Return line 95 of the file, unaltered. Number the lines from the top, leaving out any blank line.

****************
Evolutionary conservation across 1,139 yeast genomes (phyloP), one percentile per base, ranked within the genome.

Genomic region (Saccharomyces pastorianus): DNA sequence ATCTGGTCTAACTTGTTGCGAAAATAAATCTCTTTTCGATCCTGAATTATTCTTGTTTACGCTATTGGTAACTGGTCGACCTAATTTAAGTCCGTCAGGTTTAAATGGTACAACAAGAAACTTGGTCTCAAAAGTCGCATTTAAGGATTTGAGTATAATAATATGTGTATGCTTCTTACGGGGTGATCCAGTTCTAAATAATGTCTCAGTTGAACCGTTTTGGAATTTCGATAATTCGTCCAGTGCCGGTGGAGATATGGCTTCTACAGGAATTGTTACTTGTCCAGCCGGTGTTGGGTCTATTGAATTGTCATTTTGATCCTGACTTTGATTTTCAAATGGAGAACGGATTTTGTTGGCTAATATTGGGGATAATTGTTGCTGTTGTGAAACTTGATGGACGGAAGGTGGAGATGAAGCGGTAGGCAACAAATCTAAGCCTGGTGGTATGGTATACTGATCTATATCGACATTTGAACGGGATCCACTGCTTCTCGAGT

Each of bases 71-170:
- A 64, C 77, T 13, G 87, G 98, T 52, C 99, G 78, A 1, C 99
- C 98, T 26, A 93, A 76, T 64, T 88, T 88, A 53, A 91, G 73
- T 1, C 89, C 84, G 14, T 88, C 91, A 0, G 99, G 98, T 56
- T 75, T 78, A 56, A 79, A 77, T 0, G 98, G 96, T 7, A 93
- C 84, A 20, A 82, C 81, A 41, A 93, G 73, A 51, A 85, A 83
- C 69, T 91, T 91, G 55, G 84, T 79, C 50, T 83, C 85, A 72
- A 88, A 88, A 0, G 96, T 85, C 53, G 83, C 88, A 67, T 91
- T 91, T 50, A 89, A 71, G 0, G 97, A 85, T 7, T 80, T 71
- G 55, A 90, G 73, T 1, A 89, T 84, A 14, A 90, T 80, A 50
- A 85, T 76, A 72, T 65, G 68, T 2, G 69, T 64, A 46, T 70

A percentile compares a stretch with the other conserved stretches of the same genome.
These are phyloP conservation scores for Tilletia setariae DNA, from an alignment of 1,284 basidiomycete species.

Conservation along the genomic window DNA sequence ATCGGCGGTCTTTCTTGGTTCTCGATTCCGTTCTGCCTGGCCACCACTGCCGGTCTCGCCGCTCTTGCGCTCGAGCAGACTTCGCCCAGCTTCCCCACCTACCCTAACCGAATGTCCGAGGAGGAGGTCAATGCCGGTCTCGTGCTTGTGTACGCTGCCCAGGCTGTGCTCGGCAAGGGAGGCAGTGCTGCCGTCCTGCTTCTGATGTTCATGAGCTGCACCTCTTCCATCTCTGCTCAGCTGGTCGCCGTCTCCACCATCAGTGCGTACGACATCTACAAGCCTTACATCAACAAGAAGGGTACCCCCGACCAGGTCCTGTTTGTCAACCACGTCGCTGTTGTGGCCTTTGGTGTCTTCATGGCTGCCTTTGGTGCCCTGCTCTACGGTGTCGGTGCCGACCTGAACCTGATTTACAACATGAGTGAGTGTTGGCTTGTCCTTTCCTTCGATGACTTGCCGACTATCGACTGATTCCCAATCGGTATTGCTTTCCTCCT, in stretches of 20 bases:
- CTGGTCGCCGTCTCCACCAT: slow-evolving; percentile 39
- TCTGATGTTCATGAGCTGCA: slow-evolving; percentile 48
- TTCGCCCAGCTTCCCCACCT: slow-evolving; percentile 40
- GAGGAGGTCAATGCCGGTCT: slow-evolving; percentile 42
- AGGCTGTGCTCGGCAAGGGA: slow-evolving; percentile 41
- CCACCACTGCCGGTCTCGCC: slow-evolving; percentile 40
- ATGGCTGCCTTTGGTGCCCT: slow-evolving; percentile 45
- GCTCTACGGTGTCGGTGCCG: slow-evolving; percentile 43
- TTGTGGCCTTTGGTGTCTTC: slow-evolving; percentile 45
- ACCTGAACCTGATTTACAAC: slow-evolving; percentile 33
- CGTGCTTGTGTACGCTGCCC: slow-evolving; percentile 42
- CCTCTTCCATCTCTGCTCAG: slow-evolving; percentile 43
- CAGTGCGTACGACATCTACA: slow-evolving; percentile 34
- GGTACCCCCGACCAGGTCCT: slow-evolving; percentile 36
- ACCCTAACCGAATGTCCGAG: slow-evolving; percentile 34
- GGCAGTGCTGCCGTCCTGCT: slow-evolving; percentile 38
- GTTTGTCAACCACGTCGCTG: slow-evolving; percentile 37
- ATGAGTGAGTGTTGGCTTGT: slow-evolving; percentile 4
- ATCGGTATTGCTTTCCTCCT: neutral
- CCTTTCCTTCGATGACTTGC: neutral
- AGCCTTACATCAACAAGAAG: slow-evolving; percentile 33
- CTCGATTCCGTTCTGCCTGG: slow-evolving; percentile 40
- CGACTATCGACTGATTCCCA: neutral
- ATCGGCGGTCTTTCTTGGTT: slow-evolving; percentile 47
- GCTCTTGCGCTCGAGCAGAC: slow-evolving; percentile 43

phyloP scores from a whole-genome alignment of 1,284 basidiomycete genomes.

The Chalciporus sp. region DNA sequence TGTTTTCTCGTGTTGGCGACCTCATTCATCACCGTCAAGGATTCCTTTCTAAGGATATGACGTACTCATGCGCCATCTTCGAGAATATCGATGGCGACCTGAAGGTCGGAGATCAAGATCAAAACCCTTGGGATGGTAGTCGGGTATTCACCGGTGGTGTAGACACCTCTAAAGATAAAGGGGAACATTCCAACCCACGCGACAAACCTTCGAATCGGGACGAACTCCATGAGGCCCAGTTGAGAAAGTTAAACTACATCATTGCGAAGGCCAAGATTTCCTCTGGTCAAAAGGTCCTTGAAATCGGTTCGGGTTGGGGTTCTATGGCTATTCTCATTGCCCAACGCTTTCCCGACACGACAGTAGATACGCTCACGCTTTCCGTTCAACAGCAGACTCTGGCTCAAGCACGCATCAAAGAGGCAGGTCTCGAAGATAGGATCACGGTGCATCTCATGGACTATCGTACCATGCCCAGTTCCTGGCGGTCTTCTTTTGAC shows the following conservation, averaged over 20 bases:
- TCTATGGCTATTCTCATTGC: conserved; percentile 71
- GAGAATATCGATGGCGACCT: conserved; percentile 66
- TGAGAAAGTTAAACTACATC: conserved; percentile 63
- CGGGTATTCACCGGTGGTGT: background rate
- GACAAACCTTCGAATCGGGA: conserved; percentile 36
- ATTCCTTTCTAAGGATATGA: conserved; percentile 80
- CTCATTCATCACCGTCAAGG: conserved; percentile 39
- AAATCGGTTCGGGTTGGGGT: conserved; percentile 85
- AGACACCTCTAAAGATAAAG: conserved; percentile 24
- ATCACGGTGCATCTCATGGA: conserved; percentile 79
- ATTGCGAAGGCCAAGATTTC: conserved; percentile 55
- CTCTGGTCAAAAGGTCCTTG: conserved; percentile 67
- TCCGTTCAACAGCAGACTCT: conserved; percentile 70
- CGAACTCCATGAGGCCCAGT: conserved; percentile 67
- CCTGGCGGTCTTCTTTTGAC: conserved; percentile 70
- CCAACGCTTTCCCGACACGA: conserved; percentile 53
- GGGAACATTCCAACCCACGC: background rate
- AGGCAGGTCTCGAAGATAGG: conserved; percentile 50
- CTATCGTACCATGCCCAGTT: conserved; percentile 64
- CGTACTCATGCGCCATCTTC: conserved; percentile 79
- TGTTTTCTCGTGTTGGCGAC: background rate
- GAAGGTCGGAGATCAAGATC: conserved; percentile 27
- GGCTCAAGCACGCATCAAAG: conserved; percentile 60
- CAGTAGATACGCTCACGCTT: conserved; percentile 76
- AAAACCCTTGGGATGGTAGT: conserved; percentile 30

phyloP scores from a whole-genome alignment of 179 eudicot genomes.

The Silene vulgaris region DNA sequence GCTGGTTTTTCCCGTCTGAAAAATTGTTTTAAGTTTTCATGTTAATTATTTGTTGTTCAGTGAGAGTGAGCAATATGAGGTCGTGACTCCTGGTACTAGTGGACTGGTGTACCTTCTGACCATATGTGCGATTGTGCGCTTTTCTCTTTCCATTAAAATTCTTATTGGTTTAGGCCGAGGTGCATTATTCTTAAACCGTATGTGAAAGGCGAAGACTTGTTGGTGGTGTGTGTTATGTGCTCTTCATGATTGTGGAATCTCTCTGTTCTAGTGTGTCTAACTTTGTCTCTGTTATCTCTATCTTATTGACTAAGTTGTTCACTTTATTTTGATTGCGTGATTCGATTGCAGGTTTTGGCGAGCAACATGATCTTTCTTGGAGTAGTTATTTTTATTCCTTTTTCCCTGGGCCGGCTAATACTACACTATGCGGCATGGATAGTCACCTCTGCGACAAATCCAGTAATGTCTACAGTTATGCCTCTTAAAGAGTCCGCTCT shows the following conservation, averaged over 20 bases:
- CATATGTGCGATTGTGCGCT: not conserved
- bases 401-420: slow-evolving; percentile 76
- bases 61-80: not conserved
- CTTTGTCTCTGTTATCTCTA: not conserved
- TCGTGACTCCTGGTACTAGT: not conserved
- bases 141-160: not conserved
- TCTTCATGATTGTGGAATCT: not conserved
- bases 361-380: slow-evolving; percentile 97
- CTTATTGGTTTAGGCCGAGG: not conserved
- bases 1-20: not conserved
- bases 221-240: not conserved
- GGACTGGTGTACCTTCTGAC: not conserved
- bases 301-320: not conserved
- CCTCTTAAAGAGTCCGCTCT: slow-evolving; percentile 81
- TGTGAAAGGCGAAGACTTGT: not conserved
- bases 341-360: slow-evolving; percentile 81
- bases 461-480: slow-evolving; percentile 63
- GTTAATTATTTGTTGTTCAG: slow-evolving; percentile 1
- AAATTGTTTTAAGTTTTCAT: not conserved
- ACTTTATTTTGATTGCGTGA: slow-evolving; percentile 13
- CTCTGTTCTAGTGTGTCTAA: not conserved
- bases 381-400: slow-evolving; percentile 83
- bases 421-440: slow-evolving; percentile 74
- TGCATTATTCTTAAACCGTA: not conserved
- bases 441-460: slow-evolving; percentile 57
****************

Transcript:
- bases 441-460: slow-evolving; percentile 57